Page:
# How do you find the limit of (ln (e^x - 3*x)) / x as x approaches infinity?

Jul 4, 2016

1

#### Explanation:

${\lim}_{x \to \infty} \frac{\ln \left({e}^{x} - 3 x\right)}{x}$

if we scope this out we know that

$\frac{\ln \left({e}^{\infty} - 3 \left(\infty\right)\right)}{\infty} \approx \frac{\ln \left({e}^{\infty}\right)}{\infty}$ as ${\lim}_{x \to \infty} {e}^{x} > > 3 x$ and so $L i m = \frac{\infty}{\infty} = 1$. that's a first order guess but it's pretty straightforward.

but clearly we have the indeterminate form here so we can use L'Hopital's Rule

so

${\lim}_{x \to \infty} \frac{\ln \left({e}^{x} - 3 x\right)}{x} = {\lim}_{x \to \infty} \frac{\frac{1}{{e}^{x} - 3 x} \cdot \left({e}^{x} - 3\right)}{1}$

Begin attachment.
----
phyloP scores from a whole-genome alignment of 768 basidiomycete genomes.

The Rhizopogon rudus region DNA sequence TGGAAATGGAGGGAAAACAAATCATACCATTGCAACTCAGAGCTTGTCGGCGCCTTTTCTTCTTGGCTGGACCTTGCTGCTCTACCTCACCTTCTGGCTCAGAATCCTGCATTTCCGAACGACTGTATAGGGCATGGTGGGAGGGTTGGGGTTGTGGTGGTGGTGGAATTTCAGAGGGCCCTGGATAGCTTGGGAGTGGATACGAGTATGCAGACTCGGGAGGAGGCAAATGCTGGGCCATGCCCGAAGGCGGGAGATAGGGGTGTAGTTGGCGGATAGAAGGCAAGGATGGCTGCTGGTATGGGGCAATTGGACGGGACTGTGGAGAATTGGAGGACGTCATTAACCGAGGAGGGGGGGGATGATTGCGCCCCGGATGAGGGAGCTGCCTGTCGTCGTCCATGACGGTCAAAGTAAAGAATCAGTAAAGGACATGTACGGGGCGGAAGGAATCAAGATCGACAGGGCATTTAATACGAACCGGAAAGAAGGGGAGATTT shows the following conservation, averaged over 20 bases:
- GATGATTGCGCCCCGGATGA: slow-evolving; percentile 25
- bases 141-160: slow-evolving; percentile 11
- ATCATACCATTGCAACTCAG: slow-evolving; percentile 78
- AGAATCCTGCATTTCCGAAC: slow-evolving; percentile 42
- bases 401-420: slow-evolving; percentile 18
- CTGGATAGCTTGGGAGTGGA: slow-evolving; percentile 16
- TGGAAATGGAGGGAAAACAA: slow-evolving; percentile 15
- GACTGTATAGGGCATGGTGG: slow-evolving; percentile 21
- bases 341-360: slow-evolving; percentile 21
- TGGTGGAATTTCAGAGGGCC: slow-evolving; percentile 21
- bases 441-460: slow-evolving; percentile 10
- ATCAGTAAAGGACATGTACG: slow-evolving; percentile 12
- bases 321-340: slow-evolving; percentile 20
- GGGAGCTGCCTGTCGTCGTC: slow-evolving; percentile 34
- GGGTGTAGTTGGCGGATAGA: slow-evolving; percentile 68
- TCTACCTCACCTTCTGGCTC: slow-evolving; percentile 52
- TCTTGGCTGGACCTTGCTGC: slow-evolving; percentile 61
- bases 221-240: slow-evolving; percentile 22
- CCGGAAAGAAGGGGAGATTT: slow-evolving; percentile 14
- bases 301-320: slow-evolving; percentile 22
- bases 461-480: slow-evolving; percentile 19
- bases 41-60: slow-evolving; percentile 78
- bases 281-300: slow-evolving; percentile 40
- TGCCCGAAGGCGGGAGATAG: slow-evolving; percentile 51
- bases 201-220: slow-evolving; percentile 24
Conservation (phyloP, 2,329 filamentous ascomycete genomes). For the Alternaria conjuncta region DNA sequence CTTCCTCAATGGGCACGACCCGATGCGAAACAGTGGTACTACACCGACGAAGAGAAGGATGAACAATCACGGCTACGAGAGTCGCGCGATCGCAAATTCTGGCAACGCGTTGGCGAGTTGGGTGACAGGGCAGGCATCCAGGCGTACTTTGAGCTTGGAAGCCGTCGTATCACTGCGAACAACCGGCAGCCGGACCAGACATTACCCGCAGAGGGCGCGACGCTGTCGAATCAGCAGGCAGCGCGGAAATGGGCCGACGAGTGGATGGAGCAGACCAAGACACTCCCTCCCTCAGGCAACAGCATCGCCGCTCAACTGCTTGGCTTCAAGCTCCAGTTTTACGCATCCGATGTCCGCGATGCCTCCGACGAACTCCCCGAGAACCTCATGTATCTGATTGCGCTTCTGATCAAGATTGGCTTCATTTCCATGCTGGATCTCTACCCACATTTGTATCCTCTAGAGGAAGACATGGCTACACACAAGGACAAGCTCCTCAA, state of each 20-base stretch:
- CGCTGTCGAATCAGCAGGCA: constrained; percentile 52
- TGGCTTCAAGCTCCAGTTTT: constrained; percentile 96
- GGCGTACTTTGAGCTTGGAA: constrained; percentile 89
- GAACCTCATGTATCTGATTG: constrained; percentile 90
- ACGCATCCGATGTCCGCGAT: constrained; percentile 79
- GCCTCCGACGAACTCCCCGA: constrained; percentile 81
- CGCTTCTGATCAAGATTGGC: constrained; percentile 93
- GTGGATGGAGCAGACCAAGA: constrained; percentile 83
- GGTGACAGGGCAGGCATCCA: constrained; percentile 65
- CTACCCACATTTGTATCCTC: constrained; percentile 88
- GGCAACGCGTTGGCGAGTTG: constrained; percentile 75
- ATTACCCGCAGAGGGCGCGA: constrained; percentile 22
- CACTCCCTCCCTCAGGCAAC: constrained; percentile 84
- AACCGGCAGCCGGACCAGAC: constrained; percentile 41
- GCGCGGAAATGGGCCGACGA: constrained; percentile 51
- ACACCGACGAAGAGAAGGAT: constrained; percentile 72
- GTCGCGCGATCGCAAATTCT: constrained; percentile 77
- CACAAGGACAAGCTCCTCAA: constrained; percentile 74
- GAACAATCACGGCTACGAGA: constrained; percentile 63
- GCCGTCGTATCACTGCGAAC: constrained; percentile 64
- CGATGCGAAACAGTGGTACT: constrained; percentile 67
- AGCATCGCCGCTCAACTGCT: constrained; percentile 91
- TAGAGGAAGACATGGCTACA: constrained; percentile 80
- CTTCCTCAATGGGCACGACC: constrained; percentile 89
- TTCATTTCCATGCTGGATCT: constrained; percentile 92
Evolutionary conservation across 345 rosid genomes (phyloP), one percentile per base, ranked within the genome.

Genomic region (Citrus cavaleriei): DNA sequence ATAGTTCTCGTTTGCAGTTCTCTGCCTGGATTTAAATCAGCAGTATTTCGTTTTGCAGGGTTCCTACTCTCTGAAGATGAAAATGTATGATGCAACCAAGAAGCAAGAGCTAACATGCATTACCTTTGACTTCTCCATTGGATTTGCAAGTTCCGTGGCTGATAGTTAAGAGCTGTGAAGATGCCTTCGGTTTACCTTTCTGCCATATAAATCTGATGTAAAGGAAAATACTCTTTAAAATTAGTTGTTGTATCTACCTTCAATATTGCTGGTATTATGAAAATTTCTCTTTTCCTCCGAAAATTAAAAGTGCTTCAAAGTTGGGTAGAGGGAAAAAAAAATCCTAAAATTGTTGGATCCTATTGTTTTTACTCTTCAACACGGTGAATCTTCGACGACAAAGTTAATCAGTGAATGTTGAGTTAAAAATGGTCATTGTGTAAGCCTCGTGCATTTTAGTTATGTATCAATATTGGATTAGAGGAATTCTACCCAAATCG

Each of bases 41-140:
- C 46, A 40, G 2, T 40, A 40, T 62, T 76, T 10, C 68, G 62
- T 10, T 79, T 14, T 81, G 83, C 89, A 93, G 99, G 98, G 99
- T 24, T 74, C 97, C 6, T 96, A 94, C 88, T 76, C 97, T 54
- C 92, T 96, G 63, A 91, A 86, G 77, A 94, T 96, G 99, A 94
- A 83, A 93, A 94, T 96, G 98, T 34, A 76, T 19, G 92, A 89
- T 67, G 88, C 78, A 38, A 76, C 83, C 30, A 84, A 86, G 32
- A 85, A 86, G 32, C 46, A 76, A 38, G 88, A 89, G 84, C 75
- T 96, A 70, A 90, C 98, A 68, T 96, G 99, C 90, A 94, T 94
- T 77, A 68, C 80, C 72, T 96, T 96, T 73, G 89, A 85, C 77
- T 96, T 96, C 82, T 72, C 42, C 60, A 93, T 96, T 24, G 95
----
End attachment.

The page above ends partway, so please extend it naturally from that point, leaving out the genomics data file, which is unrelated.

$= {\lim}_{x \to \infty} \frac{{e}^{x} - 3}{{e}^{x} - 3 x}$

We can go again with L'Hopital as as ${\lim}_{x \to \infty} {e}^{x} > > 3 x$ so this is still $\frac{\infty}{\infty}$

$= {\lim}_{x \to \infty} \frac{{e}^{x}}{{e}^{x} - 3}$

it's starting to becomes obvious but we can go one final time with L'Hopital's Rule

$= {\lim}_{x \to \infty} \frac{{e}^{x}}{{e}^{x}} = 1$